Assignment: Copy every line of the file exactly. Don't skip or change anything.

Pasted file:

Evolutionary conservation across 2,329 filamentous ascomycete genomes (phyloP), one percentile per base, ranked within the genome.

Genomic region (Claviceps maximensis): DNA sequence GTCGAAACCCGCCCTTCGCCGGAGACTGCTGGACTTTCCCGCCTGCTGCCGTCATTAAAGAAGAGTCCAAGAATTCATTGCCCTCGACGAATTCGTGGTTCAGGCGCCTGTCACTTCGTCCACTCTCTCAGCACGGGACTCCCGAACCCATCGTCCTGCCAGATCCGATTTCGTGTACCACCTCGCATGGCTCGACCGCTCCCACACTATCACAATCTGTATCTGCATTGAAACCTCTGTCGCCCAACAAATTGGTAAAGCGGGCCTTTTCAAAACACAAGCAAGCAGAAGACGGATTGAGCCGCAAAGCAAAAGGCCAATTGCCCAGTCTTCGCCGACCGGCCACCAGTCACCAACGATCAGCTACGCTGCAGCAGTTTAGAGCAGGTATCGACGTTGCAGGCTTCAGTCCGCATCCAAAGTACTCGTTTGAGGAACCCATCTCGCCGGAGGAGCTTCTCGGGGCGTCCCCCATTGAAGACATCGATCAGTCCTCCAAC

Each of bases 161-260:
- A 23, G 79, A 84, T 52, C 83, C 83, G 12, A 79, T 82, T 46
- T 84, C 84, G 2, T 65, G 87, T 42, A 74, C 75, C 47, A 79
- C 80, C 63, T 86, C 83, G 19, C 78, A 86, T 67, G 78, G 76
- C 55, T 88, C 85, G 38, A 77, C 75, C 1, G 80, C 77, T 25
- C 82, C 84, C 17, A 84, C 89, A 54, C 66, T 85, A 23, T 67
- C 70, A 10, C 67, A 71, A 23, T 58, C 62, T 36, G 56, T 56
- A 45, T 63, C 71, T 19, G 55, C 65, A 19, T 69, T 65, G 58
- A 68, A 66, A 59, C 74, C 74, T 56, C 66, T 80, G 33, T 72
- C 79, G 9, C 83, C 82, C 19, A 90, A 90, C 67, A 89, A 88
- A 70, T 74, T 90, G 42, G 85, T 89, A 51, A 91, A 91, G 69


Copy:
Evolutionary conservation across 2,329 filamentous ascomycete genomes (phyloP), one percentile per base, ranked within the genome.

Genomic region (Claviceps maximensis): DNA sequence GTCGAAACCCGCCCTTCGCCGGAGACTGCTGGACTTTCCCGCCTGCTGCCGTCATTAAAGAAGAGTCCAAGAATTCATTGCCCTCGACGAATTCGTGGTTCAGGCGCCTGTCACTTCGTCCACTCTCTCAGCACGGGACTCCCGAACCCATCGTCCTGCCAGATCCGATTTCGTGTACCACCTCGCATGGCTCGACCGCTCCCACACTATCACAATCTGTATCTGCATTGAAACCTCTGTCGCCCAACAAATTGGTAAAGCGGGCCTTTTCAAAACACAAGCAAGCAGAAGACGGATTGAGCCGCAAAGCAAAAGGCCAATTGCCCAGTCTTCGCCGACCGGCCACCAGTCACCAACGATCAGCTACGCTGCAGCAGTTTAGAGCAGGTATCGACGTTGCAGGCTTCAGTCCGCATCCAAAGTACTCGTTTGAGGAACCCATCTCGCCGGAGGAGCTTCTCGGGGCGTCCCCCATTGAAGACATCGATCAGTCCTCCAAC

Each of bases 161-260:
- A 23, G 79, A 84, T 52, C 83, C 83, G 12, A 79, T 82, T 46
- T 84, C 84, G 2, T 65, G 87, T 42, A 74, C 75, C 47, A 79
- C 80, C 63, T 86, C 83, G 19, C 78, A 86, T 67, G 78, G 76
- C 55, T 88, C 85, G 38, A 77, C 75, C 1, G 80, C 77, T 25
- C 82, C 84, C 17, A 84, C 89, A 54, C 66, T 85, A 23, T 67
- C 70, A 10, C 67, A 71, A 23, T 58, C 62, T 36, G 56, T 56
- A 45, T 63, C 71, T 19, G 55, C 65, A 19, T 69, T 65, G 58
- A 68, A 66, A 59, C 74, C 74, T 56, C 66, T 80, G 33, T 72
- C 79, G 9, C 83, C 82, C 19, A 90, A 90, C 67, A 89, A 88
- A 70, T 74, T 90, G 42, G 85, T 89, A 51, A 91, A 91, G 69